There's nothing told about $n$, I guess $ n \in N $. I would like any kind explanations, thanks! I appreciate your time.

  • $\begingroup$ Guys, sorry. The first x is at power : n+1 . I can't edit it. Someone help me. THanks $\endgroup$ – Florin M. May 29 '13 at 5:59

Hint: $ x =1$ solves the equation. Factoring gives $$ (x-1)(nx^n - x^{n-1}-x^{n-2}- \dots -x -1) = 0 $$ and you can see $x=1$ is again a zero of the second factor. Factoring further $$ (x-1)^2(nx^{n-1} + (n-1)x^{n-2}+\dots+2x+1) = 0 $$ and you can conclude that for $n=1,2,\dots$ the equation has a double zero at $1$.

  • $\begingroup$ Thanks again! And the equation : $nx^{n-1} + (n-1)x^{n-2}+\dots+x+1=0$ has no solutions ? $\endgroup$ – Florin M. May 29 '13 at 6:39
  • $\begingroup$ I guess that for odd $n$ there is another real solution. For even $n$ there are only solution in complex plane with nonzero imaginary part. $\endgroup$ – UrošSlovenija May 29 '13 at 7:42
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    $\begingroup$ Or differentiate, getting $n (n + 1) (x^n - x^{n - 1})$, which has the zero 1 in common with the original. $\endgroup$ – vonbrand May 29 '13 at 12:11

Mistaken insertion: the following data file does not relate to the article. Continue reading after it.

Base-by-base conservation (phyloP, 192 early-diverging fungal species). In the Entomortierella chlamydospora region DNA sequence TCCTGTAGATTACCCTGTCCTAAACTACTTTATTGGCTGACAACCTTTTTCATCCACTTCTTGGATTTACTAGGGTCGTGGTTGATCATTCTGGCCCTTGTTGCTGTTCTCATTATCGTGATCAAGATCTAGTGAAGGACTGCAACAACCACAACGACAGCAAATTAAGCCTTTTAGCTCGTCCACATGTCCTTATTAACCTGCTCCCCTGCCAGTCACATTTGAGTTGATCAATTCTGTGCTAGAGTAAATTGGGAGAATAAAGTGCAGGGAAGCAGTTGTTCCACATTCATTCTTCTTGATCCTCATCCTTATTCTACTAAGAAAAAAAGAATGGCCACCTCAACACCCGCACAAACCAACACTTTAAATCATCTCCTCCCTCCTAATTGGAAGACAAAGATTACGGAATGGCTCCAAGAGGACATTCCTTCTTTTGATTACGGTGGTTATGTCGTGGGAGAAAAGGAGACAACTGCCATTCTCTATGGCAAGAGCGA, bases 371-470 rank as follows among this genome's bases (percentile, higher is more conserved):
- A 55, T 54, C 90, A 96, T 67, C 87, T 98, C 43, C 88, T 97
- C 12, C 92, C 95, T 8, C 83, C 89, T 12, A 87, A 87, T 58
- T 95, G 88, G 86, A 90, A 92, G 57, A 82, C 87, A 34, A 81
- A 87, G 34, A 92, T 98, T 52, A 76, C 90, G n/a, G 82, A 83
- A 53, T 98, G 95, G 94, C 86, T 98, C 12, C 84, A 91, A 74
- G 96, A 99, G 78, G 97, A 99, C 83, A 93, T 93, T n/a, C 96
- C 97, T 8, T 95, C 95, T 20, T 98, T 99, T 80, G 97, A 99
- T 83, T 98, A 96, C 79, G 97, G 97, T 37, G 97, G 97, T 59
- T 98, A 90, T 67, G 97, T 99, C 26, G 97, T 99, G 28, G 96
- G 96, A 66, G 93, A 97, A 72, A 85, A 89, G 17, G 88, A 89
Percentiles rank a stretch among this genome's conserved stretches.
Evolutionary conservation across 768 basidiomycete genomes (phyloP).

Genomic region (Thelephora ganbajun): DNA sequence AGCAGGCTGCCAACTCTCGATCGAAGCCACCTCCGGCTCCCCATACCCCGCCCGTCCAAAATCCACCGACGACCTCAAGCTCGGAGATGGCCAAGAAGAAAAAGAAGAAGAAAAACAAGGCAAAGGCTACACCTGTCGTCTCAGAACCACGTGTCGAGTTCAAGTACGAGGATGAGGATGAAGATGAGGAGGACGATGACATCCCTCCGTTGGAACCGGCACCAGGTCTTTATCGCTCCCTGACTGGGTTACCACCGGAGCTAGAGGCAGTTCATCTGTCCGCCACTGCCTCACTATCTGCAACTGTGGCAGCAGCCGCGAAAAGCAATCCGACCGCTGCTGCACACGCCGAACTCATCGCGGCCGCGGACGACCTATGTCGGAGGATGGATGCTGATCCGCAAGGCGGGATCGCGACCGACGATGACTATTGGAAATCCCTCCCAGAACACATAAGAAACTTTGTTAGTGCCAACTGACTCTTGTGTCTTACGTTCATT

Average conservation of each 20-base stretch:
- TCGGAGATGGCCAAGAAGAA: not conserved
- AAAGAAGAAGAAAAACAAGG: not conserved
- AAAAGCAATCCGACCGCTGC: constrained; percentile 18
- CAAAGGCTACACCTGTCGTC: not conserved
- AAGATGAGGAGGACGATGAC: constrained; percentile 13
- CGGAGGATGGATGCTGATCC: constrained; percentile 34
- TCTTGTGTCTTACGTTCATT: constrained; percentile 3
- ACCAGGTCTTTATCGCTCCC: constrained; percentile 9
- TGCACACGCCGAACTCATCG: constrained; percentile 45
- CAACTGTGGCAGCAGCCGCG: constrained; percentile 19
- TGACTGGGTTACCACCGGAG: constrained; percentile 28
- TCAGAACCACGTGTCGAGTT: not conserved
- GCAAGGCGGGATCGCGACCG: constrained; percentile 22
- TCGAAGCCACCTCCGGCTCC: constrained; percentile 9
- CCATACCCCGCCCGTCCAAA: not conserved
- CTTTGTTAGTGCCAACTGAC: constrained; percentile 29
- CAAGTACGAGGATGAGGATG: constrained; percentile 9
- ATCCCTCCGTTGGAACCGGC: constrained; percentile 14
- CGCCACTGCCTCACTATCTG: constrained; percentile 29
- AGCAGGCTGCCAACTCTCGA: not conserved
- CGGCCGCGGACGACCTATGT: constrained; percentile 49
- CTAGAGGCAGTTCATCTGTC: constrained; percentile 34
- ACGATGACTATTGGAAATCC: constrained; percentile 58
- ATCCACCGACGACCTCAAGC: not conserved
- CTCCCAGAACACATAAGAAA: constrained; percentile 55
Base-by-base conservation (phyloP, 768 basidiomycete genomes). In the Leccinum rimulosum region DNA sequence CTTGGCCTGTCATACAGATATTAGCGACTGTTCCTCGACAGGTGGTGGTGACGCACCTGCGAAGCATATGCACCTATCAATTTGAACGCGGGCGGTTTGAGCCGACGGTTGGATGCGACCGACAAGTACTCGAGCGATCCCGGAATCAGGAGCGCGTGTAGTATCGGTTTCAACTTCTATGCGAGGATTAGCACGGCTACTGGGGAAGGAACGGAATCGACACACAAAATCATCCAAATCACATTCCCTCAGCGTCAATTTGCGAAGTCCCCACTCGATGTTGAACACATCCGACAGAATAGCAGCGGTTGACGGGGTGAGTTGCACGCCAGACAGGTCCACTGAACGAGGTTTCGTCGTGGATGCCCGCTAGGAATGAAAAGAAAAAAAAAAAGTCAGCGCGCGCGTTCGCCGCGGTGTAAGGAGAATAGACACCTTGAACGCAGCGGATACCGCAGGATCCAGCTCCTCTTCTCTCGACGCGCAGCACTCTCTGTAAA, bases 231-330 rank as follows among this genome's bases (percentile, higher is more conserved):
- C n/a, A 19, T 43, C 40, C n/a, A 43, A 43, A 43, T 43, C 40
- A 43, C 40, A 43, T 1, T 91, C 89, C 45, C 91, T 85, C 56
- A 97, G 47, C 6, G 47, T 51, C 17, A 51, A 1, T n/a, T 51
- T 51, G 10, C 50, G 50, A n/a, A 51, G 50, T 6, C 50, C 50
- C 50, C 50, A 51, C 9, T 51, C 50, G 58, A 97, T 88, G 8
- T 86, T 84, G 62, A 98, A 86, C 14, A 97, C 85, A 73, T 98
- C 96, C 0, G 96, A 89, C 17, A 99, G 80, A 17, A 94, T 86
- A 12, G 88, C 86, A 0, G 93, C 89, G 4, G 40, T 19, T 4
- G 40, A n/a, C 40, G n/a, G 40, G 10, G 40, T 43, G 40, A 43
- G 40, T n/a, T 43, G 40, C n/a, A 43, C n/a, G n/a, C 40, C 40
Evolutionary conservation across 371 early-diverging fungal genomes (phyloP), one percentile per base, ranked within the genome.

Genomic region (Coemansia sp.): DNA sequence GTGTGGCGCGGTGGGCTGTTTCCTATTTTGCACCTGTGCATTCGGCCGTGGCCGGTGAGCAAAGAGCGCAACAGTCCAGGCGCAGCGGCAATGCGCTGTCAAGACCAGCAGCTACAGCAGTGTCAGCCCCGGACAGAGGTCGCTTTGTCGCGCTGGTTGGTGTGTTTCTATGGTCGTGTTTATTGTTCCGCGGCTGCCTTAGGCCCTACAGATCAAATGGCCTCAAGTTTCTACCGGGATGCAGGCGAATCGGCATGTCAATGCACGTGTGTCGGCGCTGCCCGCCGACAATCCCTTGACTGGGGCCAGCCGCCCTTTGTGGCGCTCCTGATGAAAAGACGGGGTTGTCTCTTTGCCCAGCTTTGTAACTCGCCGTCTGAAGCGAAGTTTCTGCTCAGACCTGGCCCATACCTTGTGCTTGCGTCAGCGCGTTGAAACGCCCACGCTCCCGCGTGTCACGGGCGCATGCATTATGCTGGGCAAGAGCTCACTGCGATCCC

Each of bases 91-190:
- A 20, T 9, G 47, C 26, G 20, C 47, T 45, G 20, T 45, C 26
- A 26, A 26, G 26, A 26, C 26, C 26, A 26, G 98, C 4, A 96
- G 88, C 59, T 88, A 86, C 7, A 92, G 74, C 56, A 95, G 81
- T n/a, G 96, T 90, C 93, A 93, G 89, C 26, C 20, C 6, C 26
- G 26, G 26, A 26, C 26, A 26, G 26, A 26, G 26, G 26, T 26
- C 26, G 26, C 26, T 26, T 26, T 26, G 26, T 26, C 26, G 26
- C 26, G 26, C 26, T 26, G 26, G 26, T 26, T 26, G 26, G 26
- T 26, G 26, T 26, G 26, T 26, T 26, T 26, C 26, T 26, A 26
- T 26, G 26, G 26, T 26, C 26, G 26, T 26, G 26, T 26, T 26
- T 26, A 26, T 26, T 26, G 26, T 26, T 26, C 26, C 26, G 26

Hint: if you distribute the equation, you get the expression $2 - x^{n} = 0$.

  • $\begingroup$ You probably saw the version that looked like the exponent $n+1$ was a factor. $\endgroup$ – Ross Millikan Jun 6 '13 at 0:23

Let $f(x)=nx^{(n+1)}-(n+1)x^n+1$ $n\in N,x>0$


So we have $f'(x)>0 \forall x>1$

and we have $f'(x)<0\forall 0<x<0$

This implies that the function is increasing for all $x>1$ and decreasing for $0<x<1$

Now $f(1)=0$ as $f(x)$ is increasing for $x>1$ so we have $f(x)>f(1)=0,\forall x>1$

And as it is decresing for $0<x<1$ so we have $f(x)<f(1)$ for $0<x<1$.

So the only (positive)solution of this equation is $x=1$

  • $\begingroup$ Thanks, dear Abhra! $f'(x)<0\forall 0<x<0$, is from $0<x<1$, right? $\endgroup$ – Florin M. May 29 '13 at 6:55
  • $\begingroup$ yes you are right $\endgroup$ – Abhra Abir Kundu May 29 '13 at 6:57

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